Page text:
The time limit for adults to make an Impairment Benefit claim is 6 years from the date the injury manifests. If you were a minor at the time your injury manifested you have until you turn 24 to lodge an Impairment Benefit claim.
What is Common Law Compensation?
The TAC will generally indemnify the owner or driver of a registered car for injuries caused by car accidents. This allows injured persons who were not at fault for an accident to recover common law damages from the TAC.
If you have been injured in a car accident, but did not cause the accident to occur, you may be able to obtain common law damages for:
- Loss of past and/or future earnings; and/or
- Your pain and suffering.
In order to be successful in obtaining common law damages you must show that:
- You have a serious injury; and
- That the car accident was caused by the negligence of a third party.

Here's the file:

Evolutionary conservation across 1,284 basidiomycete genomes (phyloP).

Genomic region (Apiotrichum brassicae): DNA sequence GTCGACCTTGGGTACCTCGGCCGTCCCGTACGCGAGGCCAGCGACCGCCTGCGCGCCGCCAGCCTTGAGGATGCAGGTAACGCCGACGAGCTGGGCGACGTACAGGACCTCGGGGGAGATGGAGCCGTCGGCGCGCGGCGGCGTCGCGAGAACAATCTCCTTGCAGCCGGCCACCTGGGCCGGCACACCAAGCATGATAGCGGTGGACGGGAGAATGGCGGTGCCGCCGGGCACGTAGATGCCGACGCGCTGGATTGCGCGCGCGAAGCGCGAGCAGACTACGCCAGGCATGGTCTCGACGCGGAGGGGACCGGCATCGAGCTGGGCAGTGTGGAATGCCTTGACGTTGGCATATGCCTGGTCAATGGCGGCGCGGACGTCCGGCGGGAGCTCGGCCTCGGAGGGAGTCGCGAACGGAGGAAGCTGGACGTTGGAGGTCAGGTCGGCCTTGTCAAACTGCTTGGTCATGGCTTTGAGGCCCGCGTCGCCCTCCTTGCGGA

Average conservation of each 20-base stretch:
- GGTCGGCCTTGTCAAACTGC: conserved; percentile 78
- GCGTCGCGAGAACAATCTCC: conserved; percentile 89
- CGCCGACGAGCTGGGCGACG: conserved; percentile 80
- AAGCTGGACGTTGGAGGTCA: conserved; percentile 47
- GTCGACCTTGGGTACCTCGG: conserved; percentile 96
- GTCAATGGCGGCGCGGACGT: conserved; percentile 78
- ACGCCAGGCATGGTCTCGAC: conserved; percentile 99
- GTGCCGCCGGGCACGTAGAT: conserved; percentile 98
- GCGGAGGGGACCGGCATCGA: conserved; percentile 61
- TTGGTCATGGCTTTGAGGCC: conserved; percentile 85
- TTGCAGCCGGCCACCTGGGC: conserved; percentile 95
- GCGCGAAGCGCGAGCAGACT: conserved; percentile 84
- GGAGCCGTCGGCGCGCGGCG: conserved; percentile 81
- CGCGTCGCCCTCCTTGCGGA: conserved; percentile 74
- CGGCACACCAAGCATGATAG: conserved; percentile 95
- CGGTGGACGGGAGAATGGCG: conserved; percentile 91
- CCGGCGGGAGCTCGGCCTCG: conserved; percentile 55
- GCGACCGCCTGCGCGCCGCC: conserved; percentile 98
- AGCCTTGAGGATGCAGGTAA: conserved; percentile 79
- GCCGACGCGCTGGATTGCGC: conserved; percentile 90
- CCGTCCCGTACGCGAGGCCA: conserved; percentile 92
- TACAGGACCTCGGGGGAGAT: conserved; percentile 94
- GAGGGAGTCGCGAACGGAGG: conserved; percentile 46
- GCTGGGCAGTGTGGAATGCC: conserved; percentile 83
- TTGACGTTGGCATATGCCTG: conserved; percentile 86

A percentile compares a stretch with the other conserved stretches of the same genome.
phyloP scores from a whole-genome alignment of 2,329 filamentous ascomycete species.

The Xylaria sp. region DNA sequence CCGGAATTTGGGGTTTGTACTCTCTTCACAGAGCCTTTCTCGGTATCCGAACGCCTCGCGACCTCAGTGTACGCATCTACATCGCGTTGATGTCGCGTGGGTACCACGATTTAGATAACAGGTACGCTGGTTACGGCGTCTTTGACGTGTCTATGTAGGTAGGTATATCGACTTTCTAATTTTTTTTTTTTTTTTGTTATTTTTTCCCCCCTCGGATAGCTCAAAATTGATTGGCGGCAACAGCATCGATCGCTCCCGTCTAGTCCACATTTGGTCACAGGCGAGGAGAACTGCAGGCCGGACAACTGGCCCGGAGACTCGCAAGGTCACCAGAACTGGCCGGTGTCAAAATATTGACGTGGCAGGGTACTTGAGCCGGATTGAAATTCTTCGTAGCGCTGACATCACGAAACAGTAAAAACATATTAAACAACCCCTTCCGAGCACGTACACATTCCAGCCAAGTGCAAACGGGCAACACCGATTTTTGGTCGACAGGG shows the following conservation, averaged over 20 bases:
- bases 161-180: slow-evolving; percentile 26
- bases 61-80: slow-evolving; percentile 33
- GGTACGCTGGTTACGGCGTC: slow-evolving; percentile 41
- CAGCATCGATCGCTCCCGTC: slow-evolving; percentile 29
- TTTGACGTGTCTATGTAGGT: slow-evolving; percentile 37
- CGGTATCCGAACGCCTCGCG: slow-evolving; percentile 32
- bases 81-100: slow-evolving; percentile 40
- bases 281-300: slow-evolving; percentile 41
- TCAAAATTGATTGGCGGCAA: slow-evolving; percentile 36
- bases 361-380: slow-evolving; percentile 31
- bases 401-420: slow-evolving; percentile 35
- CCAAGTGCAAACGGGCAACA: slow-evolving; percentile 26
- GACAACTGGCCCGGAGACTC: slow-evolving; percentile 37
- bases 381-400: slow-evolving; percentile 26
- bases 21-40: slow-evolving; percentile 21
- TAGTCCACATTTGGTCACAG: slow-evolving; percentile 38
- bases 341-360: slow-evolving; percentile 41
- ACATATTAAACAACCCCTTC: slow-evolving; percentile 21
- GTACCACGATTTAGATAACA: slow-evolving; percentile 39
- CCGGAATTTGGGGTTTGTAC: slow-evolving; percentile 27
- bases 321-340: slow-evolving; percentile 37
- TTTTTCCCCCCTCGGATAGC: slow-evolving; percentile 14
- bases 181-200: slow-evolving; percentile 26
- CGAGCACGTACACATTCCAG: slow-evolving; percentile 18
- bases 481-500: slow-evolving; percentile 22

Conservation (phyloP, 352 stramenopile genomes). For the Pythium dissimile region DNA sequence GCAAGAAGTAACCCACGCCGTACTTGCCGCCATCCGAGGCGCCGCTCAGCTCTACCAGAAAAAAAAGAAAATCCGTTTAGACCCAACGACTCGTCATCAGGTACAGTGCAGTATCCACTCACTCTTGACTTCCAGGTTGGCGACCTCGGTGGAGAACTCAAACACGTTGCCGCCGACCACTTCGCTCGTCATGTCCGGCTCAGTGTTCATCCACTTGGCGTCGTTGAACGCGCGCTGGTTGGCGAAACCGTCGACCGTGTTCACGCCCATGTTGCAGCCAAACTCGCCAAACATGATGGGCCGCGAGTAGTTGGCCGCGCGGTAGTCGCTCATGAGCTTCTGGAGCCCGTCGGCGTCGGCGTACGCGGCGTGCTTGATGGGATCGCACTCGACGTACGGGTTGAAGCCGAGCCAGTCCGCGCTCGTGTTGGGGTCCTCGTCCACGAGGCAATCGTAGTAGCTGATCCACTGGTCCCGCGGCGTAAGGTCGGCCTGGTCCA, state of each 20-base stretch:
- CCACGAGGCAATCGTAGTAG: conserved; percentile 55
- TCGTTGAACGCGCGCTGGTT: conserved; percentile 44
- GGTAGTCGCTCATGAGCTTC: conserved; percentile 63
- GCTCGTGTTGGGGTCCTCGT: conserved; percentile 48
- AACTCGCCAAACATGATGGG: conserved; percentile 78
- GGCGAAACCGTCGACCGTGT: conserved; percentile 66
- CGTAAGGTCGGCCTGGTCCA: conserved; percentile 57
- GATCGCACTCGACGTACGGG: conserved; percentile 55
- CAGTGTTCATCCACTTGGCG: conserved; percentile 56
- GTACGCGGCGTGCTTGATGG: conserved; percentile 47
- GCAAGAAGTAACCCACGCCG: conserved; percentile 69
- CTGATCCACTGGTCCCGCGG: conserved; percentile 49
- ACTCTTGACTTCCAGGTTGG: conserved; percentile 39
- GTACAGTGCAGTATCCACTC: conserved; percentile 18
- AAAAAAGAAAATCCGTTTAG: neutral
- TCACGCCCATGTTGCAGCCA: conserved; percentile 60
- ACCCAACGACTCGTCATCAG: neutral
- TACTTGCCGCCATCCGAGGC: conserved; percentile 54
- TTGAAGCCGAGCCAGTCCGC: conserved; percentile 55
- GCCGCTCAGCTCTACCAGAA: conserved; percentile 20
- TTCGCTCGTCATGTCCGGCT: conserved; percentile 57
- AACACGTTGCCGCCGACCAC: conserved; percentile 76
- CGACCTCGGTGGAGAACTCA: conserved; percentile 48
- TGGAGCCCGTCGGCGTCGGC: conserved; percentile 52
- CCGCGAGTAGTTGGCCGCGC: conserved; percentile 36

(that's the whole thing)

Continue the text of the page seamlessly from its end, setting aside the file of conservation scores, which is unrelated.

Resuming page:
Serious injury requirement
You will be deemed to have a serious injury where your WPI is assessed at 30% or more.
Injuries assessed at less than 30% WPI may be considered as “serious” where the “narrative test” is satisfied. This will involve a consideration of the impact of your injury on your life and your restrictions.
Examples of a serious injury may include:
- Long term physical injuries that impact body function and significantly impact your work, social or domestic capacity;
- Long term psychiatric injuries that require ongoing treatment and medication and significantly impact your work, social or domestic capacity;
- Serious scarring or disfigurement; or
- Loss of a foetus.
Car drivers and owners generally owe a duty of care to their passengers, pedestrians, other drivers and those on or near a road. This duty requires drivers to exercise the skill and care of a competent driver, have awareness of the vicinity of the vehicle and act as a reasonable driver would in the particular circumstances.
In order to establish negligent conduct it is necessary to show that:
- A reasonable person in the driver or owner’s position could have foreseen the risk of a car accident; and
- That the driver or owner failed to reasonably respond to the risk.
Brian is driving at 80km/h in a 50km/h residential zone when he loses control of the vehicle and hits a tree, causing his passenger Stacey to have permanent brain damage.